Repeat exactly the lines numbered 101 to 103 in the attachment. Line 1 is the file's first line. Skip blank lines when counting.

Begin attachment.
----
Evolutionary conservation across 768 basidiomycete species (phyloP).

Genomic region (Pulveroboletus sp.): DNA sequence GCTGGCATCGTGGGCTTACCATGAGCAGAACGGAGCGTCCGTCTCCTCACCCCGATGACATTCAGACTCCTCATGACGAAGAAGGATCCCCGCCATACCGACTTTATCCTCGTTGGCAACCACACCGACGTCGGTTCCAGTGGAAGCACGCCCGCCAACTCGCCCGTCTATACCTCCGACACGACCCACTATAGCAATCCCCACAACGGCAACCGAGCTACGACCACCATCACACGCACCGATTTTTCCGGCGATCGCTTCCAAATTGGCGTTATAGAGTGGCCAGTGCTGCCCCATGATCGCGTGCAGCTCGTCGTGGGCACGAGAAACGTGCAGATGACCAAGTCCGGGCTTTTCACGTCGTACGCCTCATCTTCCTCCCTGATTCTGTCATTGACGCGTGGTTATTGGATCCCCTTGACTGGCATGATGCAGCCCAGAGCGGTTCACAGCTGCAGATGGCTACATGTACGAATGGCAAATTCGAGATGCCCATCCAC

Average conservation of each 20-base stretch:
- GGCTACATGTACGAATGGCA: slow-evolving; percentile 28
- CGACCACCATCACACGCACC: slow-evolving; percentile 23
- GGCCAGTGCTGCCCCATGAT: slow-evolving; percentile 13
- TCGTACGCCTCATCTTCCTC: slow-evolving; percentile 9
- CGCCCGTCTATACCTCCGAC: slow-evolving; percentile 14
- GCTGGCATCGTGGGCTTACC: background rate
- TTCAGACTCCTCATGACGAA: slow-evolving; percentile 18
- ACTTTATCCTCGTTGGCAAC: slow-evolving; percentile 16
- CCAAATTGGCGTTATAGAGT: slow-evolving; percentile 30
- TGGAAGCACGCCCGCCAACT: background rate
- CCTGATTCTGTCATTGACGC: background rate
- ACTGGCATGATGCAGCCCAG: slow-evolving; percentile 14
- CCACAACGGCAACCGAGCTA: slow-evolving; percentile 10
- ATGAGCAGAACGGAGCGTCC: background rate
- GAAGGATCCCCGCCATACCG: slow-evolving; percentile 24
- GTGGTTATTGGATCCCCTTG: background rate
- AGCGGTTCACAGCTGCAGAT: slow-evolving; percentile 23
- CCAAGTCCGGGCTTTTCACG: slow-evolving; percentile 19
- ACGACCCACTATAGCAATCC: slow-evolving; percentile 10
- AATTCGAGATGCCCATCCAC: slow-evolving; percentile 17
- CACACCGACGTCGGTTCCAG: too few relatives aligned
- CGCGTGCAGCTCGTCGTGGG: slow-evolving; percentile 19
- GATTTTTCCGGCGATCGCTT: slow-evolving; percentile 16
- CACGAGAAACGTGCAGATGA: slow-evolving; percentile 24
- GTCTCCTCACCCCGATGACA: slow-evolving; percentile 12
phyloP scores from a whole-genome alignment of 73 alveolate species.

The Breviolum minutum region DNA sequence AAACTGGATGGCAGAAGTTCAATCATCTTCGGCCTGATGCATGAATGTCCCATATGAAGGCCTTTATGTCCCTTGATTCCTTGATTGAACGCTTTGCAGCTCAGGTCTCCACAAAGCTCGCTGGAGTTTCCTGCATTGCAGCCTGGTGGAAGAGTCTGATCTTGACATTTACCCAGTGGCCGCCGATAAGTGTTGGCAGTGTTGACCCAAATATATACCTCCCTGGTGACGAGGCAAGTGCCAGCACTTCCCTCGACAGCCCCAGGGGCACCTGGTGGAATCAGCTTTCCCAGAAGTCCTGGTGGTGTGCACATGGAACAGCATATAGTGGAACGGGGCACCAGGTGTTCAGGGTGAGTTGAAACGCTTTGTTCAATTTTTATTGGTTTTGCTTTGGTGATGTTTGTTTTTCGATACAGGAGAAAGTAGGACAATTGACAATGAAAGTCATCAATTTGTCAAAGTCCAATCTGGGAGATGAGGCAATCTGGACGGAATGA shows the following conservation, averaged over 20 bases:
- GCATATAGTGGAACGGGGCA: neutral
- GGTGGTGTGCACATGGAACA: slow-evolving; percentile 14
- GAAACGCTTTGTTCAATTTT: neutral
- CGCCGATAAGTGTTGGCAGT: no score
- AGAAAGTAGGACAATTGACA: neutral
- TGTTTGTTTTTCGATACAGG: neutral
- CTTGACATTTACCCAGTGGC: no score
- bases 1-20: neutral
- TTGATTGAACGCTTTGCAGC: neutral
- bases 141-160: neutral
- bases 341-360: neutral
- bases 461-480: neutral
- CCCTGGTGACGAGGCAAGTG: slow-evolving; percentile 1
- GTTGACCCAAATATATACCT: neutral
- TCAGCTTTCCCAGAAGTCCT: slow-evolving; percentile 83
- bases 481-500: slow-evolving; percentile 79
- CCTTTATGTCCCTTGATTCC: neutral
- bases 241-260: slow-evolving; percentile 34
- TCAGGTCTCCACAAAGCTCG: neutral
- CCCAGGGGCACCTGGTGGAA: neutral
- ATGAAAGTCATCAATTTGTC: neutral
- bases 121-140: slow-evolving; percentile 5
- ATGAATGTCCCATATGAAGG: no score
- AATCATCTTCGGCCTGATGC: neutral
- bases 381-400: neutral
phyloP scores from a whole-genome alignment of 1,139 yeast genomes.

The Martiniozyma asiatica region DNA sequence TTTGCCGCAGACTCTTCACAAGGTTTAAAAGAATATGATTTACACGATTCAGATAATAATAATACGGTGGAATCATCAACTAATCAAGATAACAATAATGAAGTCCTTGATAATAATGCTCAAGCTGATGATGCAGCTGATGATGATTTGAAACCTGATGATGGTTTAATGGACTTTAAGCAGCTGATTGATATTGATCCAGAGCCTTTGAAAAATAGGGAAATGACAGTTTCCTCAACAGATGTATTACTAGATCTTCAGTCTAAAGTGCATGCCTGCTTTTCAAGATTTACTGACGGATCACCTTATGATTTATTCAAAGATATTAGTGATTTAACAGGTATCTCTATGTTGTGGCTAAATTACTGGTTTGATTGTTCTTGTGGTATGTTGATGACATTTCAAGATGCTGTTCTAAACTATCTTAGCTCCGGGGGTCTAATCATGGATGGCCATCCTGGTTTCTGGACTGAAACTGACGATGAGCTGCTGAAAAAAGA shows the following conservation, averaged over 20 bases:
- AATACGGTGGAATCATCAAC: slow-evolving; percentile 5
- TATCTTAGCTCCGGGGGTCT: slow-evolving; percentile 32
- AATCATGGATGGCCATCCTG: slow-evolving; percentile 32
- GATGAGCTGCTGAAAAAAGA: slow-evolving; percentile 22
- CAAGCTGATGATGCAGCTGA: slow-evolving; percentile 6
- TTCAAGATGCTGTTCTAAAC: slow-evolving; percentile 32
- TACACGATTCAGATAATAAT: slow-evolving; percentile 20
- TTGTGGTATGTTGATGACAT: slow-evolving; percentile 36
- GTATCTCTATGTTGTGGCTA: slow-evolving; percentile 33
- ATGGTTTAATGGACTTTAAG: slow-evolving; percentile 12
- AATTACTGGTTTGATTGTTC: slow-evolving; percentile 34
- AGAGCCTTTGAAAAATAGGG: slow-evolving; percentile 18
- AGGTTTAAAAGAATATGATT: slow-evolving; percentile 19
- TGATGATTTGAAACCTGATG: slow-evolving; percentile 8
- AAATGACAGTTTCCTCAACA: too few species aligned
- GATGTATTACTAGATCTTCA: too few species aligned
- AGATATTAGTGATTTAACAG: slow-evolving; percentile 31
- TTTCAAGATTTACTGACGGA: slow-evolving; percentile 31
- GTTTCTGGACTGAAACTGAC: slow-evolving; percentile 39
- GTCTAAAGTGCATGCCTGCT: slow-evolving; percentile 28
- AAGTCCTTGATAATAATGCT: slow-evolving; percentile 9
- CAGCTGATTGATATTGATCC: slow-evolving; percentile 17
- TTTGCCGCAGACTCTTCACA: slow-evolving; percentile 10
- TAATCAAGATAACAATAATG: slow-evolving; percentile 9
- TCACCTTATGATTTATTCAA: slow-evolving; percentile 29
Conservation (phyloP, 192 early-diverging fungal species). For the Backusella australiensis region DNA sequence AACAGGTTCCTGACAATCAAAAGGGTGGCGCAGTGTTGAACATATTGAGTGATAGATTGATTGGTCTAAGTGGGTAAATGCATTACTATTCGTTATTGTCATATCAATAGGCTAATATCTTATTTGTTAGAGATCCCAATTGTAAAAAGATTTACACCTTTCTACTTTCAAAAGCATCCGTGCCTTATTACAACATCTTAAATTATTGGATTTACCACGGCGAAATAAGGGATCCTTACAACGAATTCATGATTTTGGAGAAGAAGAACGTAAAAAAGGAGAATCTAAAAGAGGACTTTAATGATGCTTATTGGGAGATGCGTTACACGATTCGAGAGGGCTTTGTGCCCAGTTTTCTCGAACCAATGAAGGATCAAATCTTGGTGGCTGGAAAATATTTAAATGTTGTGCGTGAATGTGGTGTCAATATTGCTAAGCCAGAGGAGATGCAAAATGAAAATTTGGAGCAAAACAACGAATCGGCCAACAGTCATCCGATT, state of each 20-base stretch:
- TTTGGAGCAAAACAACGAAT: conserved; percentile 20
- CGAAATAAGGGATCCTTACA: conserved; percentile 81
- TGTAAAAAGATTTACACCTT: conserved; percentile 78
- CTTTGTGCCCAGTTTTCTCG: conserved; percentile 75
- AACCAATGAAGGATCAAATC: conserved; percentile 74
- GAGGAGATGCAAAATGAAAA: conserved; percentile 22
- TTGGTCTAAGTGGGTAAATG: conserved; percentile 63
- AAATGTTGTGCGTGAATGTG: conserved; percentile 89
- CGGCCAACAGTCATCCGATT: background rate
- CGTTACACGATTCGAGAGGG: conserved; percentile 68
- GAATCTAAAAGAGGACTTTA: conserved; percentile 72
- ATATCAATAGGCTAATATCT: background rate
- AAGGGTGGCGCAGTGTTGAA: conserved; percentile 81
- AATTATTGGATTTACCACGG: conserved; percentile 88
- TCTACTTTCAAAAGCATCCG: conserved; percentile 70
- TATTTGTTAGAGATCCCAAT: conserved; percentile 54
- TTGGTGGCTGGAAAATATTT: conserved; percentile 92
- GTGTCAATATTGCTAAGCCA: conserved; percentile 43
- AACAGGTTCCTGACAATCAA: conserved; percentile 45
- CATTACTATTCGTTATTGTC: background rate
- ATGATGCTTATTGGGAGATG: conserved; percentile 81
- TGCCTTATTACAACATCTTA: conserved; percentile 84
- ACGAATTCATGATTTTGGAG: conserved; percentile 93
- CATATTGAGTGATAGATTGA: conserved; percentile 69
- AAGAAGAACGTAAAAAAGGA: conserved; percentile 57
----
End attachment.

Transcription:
- GTGTCAATATTGCTAAGCCA: conserved; percentile 43
- AACAGGTTCCTGACAATCAA: conserved; percentile 45
- CATTACTATTCGTTATTGTC: background rate